VA tests partnership with CVS to reduce veterans' wait times

Posted April 20, 2017

If the nearest VA clinic is over 40 miles away, then a veteran is allowed to seek outside care as well.

The Access and Quality Tool is an easy-to-use, easy-to-understand way of accessing data, giving veterans more information about services and holding VA medical centers accountable, according to a Department of Veterans Affairs press release.

The current Veterans Choice Program (VCP) restricts veterans from seeking outside care unless they have to wait more than 30 days for an appointment.

Although the program is now limited to the Phoenix area, the collaboration is a test-run of sorts as VA Secretary David Shulkin mulls an overhaul proposal aimed at reducing veterans' wait times.

"Our number one priority is getting veterans' access to care when and where they need it", said Baligh Yehia, the VA's deputy undersecretary for health for community care.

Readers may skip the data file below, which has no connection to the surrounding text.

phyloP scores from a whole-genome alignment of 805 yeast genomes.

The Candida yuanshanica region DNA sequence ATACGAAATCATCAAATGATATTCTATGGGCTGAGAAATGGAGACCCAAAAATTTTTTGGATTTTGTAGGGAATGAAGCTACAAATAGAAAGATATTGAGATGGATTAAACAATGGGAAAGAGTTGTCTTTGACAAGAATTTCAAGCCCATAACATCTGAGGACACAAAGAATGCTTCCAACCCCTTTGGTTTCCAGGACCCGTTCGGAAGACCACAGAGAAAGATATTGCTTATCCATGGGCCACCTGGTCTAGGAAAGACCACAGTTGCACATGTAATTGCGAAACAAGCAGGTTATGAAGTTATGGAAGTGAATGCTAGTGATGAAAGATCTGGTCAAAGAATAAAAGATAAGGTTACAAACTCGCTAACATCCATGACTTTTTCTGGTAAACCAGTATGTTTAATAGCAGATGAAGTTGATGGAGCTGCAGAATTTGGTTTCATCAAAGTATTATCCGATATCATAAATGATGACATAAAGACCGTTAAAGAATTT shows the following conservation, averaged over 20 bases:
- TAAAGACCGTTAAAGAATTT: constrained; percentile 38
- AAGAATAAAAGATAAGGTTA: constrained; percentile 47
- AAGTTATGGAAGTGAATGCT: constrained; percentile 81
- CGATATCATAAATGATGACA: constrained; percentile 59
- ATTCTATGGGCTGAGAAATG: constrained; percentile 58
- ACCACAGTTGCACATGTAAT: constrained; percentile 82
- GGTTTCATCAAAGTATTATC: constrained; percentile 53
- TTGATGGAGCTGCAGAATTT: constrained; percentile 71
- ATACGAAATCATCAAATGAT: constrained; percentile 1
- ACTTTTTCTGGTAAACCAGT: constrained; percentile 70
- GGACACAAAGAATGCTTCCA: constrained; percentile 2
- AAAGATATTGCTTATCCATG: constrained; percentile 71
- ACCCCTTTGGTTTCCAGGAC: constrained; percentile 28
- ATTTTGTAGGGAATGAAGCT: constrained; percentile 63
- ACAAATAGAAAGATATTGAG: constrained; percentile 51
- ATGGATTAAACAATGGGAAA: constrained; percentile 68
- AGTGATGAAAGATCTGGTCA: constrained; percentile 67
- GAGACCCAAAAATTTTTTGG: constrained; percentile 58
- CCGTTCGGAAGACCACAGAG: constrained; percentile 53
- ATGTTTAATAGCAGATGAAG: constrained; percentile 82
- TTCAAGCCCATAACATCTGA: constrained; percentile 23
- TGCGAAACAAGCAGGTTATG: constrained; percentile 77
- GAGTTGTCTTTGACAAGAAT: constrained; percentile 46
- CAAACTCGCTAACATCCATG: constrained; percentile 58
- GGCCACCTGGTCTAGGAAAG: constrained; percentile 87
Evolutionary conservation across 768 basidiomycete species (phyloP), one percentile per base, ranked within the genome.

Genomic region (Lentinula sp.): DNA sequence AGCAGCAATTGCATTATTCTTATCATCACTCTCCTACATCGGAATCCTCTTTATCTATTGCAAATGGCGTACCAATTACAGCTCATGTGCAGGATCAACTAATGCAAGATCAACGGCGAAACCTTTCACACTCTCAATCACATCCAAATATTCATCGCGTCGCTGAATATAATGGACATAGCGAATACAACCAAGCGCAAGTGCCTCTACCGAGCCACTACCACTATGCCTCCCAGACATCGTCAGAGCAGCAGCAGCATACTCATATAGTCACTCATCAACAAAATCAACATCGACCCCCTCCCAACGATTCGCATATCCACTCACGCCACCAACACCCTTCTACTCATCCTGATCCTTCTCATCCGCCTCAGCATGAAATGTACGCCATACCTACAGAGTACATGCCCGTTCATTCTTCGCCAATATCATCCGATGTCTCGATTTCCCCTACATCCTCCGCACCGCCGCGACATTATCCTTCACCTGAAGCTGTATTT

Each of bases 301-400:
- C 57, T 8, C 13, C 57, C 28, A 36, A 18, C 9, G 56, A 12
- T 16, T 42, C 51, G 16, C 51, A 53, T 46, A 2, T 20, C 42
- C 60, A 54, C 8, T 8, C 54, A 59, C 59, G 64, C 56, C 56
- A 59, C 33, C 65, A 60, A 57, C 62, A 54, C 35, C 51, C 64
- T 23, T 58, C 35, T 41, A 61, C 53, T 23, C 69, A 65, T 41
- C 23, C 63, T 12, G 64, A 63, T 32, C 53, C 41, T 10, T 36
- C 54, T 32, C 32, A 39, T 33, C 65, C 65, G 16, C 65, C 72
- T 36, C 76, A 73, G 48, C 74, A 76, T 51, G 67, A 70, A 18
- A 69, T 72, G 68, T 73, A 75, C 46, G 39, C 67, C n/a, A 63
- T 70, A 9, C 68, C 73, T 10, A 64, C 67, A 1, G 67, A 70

The VA says veterans can use the site to compare that data with other facilities in their area.

Under this program, nurses at the Phoenix VA facility's help line will be allowed to refer veterans to CVS' MinuteClinics when it is deemed "medically appropriate".

Shulkin has made clear he'd like a broader collaboration of "integrated care" nationwide between the VA and private sector in which veterans have wider access to private doctors. "Congress has once again demonstrated that the country stands firmly united when it comes to supporting our nation's Veterans", Shulkin said at the time.

The Phoenix VA was the site of the 2014 scandal over chronically long wait times for care. A report in 2015 discovered that over 300,000 veterans may have died before their requests for care had been processed. President and Chief Executive Officer of TriWest, David J. McIntyre, Jr. states, "TriWest values greatly the partnership with community providers who share our commitment to providing Veterans timely, high quality, and convenient health care". Three years later, the hospital still has problems seeing patients in a timely fashion.

Sen. John McCain, R-Ariz., a long-time advocate of veterans' expanded access to private care, lauded the new initiative as an "important step forward". Baklava is his achilles heel.